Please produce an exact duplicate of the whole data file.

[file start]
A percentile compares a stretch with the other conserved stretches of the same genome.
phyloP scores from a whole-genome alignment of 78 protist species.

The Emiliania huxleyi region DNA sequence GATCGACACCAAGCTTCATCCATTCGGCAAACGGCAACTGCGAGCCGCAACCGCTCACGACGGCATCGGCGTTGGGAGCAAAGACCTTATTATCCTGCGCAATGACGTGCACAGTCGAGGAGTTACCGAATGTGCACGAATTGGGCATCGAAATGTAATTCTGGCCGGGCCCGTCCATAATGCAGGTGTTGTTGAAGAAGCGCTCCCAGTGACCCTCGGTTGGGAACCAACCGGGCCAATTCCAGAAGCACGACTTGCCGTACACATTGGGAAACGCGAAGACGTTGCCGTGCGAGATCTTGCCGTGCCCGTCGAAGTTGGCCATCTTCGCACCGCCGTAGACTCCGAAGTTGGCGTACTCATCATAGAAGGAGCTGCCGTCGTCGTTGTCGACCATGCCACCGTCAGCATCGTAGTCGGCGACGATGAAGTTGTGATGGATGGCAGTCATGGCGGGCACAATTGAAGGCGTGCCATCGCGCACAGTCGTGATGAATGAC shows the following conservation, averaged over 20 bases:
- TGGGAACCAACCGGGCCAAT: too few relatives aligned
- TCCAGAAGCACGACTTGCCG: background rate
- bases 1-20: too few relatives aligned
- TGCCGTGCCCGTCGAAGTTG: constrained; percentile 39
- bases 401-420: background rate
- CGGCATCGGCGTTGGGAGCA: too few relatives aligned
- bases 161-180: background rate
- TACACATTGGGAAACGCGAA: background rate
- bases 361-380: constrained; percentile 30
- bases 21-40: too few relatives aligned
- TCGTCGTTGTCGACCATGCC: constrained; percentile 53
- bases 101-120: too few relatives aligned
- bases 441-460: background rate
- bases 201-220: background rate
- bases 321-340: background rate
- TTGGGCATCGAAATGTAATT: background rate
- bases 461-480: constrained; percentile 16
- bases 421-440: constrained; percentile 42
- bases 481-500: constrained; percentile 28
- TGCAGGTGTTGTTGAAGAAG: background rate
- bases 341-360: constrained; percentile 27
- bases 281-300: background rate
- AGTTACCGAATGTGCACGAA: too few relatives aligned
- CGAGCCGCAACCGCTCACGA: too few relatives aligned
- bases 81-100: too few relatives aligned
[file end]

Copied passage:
A percentile compares a stretch with the other conserved stretches of the same genome.
phyloP scores from a whole-genome alignment of 78 protist species.

The Emiliania huxleyi region DNA sequence GATCGACACCAAGCTTCATCCATTCGGCAAACGGCAACTGCGAGCCGCAACCGCTCACGACGGCATCGGCGTTGGGAGCAAAGACCTTATTATCCTGCGCAATGACGTGCACAGTCGAGGAGTTACCGAATGTGCACGAATTGGGCATCGAAATGTAATTCTGGCCGGGCCCGTCCATAATGCAGGTGTTGTTGAAGAAGCGCTCCCAGTGACCCTCGGTTGGGAACCAACCGGGCCAATTCCAGAAGCACGACTTGCCGTACACATTGGGAAACGCGAAGACGTTGCCGTGCGAGATCTTGCCGTGCCCGTCGAAGTTGGCCATCTTCGCACCGCCGTAGACTCCGAAGTTGGCGTACTCATCATAGAAGGAGCTGCCGTCGTCGTTGTCGACCATGCCACCGTCAGCATCGTAGTCGGCGACGATGAAGTTGTGATGGATGGCAGTCATGGCGGGCACAATTGAAGGCGTGCCATCGCGCACAGTCGTGATGAATGAC shows the following conservation, averaged over 20 bases:
- TGGGAACCAACCGGGCCAAT: too few relatives aligned
- TCCAGAAGCACGACTTGCCG: background rate
- bases 1-20: too few relatives aligned
- TGCCGTGCCCGTCGAAGTTG: constrained; percentile 39
- bases 401-420: background rate
- CGGCATCGGCGTTGGGAGCA: too few relatives aligned
- bases 161-180: background rate
- TACACATTGGGAAACGCGAA: background rate
- bases 361-380: constrained; percentile 30
- bases 21-40: too few relatives aligned
- TCGTCGTTGTCGACCATGCC: constrained; percentile 53
- bases 101-120: too few relatives aligned
- bases 441-460: background rate
- bases 201-220: background rate
- bases 321-340: background rate
- TTGGGCATCGAAATGTAATT: background rate
- bases 461-480: constrained; percentile 16
- bases 421-440: constrained; percentile 42
- bases 481-500: constrained; percentile 28
- TGCAGGTGTTGTTGAAGAAG: background rate
- bases 341-360: constrained; percentile 27
- bases 281-300: background rate
- AGTTACCGAATGTGCACGAA: too few relatives aligned
- CGAGCCGCAACCGCTCACGA: too few relatives aligned
- bases 81-100: too few relatives aligned